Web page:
BRYANT, Ark. -- Anything could have happened, but an 11-year-old Arkansas girl is safe after taking a 500-mile taxi ride on her way to Jacksonville.
Police in her home state said the 11-year-old girl ran away from home early one morning. She rode with a stranger to Little Rock before hailing a taxi cab to take her all the way to Jacksonville.
Alexis Waller had stolen $10,000 cash from her grandmother's sock drawer. She told police she wanted to go meet a 16-year old boy she met on vacation in Jacksonville two years ago and had kept in touch with online.
The cab driver picked her up at 3:30 a.m.
"He didn't really ask anything, he just asked where I needed to go," said Waller. "I said, 'I need to go to Jacksonville, Florida,' he's like, 'Do you have money?' and I'm like, 'Yes."
She gave him $1,300 with a promise for the rest of it when they got to Jacksonville.
"I just thought some guy had come and scooped her up," said her father Brent.
The Wallers reported her missing later that morning. The Bryant police got her cell phone records and traced her call to the boy in Jacksonville, who knew nothing of her whereabouts or her plans. They then traced her calls to the cab company, and located the cab and the girl outside of Atlanta.
"I knew I made a mistake after a while, and didn't have a phone, " said the young girl.
Her parents drove nine hours to pick her up, angry but also relieved.
"You just want to hug her and just love her because you got her back and that's what is important," said her father.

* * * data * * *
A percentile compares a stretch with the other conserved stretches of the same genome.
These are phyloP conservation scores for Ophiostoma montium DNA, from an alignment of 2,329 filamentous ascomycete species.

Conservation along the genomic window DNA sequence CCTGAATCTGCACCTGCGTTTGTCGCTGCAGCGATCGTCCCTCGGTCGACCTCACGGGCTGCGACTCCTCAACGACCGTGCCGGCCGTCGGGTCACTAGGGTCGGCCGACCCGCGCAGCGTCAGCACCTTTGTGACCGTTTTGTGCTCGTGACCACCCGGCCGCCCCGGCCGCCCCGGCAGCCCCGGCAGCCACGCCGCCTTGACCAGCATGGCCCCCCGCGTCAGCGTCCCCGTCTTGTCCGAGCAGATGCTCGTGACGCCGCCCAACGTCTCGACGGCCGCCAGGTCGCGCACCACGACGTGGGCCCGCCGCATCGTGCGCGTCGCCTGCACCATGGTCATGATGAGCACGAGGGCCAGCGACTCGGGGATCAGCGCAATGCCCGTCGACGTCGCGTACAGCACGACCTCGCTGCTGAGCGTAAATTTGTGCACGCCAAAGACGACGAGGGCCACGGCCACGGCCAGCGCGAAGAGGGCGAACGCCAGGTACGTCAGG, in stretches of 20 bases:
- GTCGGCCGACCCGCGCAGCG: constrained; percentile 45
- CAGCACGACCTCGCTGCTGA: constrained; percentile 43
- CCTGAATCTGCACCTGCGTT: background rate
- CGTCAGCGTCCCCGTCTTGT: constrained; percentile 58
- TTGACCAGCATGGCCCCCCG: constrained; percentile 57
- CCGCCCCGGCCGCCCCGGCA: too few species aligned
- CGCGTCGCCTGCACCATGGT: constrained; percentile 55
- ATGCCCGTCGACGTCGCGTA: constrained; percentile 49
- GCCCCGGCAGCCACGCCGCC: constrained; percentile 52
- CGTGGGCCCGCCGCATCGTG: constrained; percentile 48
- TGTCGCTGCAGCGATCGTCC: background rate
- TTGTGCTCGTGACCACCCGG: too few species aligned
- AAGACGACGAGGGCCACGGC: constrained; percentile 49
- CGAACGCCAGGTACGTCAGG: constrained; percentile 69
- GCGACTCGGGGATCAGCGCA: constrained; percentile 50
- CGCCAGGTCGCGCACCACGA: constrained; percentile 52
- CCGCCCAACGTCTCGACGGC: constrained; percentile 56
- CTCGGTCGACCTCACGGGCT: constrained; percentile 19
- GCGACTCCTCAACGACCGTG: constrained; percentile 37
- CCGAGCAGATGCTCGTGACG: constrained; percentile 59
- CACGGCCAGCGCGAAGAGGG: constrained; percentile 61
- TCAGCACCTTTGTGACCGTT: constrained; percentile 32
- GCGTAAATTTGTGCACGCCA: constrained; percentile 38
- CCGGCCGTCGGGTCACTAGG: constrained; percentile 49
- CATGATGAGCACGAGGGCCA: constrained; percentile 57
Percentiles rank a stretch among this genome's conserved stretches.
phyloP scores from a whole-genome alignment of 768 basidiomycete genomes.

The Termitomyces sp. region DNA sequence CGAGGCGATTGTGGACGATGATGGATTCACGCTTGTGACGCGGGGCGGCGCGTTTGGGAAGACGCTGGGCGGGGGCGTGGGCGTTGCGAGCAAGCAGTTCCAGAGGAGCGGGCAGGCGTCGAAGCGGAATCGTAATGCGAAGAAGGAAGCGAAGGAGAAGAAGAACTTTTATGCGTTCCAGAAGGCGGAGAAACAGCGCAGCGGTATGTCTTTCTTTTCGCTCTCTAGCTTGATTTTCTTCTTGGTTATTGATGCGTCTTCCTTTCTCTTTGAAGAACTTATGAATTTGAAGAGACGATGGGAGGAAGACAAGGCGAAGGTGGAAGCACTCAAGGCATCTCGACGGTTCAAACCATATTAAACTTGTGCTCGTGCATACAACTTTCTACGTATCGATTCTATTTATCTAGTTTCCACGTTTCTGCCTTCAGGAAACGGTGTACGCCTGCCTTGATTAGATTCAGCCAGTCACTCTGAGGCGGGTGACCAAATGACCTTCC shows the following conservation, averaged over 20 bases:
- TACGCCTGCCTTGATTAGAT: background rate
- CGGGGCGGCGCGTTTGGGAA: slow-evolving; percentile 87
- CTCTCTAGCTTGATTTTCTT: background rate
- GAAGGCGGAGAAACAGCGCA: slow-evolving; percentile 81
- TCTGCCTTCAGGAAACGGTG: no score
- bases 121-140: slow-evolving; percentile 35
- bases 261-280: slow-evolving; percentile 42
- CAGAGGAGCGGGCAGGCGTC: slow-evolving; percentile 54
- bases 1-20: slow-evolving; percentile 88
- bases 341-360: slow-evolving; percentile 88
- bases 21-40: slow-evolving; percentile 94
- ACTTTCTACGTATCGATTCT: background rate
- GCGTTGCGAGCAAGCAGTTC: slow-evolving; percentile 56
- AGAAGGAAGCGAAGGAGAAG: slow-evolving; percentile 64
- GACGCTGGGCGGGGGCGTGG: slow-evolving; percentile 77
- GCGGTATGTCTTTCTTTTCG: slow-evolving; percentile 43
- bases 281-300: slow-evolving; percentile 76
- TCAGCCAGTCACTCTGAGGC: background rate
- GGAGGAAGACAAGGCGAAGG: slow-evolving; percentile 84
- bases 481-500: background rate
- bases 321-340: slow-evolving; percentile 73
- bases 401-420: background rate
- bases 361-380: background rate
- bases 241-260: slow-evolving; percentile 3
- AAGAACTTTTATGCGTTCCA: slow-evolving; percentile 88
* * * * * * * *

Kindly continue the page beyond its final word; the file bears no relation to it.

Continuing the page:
Jacksonville clinical psychologist Dr. Justin D'Arienzo says this shocking story is a warning to parents to talk to their children, watch their behavior and watch what they're up to online.
"Now the back alley is in our living room and that is what we really have got to watch out for," he said. "The internet is absolutely dangerous, and it reminds me of how dangerous it actually is. If your kids have access to the internet they need to be monitored. Watch your children after they get on the internet to see if they are excited or sad. Watch to see if it is the very first thing they go to when they get home, they could be waiting for a response from someone."
D'Arienzo says this girl is very fortunate nothing bad happened.
As for the cab driver, the cab company said the girl wore heavy makeup and appeared to be 17 or 18 and he would not be disciplined.
Managers at Checker Cab of Jacksonville told First Coast News they were also shocked, saying they don't transport unsupervised, but it could happen because they don't check ID's and people can lie about their age. They also say a driver would have to check in with the office before going on such a long trip.
Police in Bryant say they are glad they were able to save this girl from unknown dangers that were lying ahead.